In the past two years, ISAF has taken steps to minimize civilian harm by issuing tactical directives and guidelines to troops regarding the “disciplined use of force,” the use of “close air support” in heavily populated areas, and conduct during night raids. Yet despite the rising displacement, and increasing public resentment over military operations, military leaders have not issued similar guidance to troops to mitigate or prevent forced displacement. The toll on civilians is clear. For example, in Faryab province, heavy bombardments by ISAF and ANSF targeting the Taliban displaced nearly 10,000 people in January and more than 12,000 in May 2011. Incoming ISAF commander General John Allen should issue a directive to forces under his command that clearly provides guidance and intent for the military’s role in reducing forced displacement.

Furthermore, ISAF and ANSF rarely engage with humanitarian actors or share timely or relevant information on humanitarian needs and displacement in their areas of operations. Officials from key donor governments, the Afghan government, Provincial Reconstruction Teams, humanitarian agencies and Afghan civil society all told Refugees International (RI) that ISAF and ANSF lack sufficient policies and practices on how to liaise with humanitarian actors regarding displacement. At best, military coordination with humanitarian agencies is ad-hoc and personality-driven, worsened by the high turnover rates in the military. Monthly NGO meetings with ISAF’s deputy commander have ceased entirely in Kabul. NGOs describe the relationships with ISAF and ANSF as “fractured,” “impossible,” and “non-existent,” particularly because the military’s actions are contributing to displacement. UNHCR and OCHA have gone to great lengths to establish themselves as key interlocutors with the military on humanitarian issues by developing contacts and informing military actors of the broader humanitarian community’s role and response capacity. But civilian-military coordination can only be effective if the military adopts a more pro-active and systematic approach to sharing timely and relevant information on the impact of its operations.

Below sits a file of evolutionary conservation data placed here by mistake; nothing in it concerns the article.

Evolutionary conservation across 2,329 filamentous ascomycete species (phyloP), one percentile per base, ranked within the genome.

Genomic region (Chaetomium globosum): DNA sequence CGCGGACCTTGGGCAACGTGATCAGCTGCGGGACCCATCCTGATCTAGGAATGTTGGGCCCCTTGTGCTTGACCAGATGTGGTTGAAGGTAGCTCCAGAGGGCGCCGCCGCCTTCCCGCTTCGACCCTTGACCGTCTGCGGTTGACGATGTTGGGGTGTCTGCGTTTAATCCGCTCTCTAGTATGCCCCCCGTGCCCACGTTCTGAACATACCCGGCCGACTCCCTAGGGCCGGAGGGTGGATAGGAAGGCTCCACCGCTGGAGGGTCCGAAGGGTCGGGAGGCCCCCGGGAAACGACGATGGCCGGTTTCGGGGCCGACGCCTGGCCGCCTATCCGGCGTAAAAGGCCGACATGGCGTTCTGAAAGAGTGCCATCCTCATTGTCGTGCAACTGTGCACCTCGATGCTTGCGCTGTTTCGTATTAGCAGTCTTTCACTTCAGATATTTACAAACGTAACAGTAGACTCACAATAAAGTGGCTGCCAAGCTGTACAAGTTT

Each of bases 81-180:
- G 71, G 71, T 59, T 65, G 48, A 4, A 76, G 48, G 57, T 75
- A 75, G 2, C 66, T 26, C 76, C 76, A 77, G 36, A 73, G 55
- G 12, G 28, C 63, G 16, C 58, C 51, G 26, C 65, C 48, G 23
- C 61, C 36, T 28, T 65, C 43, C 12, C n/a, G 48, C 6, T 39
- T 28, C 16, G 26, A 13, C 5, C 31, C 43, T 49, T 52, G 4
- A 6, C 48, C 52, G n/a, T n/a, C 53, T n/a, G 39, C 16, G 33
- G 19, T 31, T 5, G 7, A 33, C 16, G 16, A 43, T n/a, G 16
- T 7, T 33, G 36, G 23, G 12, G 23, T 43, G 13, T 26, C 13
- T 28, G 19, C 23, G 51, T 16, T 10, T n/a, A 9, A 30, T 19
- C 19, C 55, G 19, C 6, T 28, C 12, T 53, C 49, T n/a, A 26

On June 12, 2011 ISAF issued a standard operating procedure to its troops that clarifies the roles, responsibilities and proper coordination channels for humanitarian response. Still, the lack of clear policies around monitoring and sharing information on the consequences of its operations is hampering humanitarian agencies’ efforts to provide relief. Nearly every aid organization RI interviewed is struggling to reach beneficiaries in areas where military actors are operating. Given this limited access, it is even more essential that humanitarian actors have the most reliable information possible to effectively meet the needs of populations affected by ISAF and ANSF’s military operations. General Allen should work to ensure that both ISAF and ANSF adopt a uniform system for monitoring displacement in military operational areas and sharing relevant information with UNHCR and OCHA.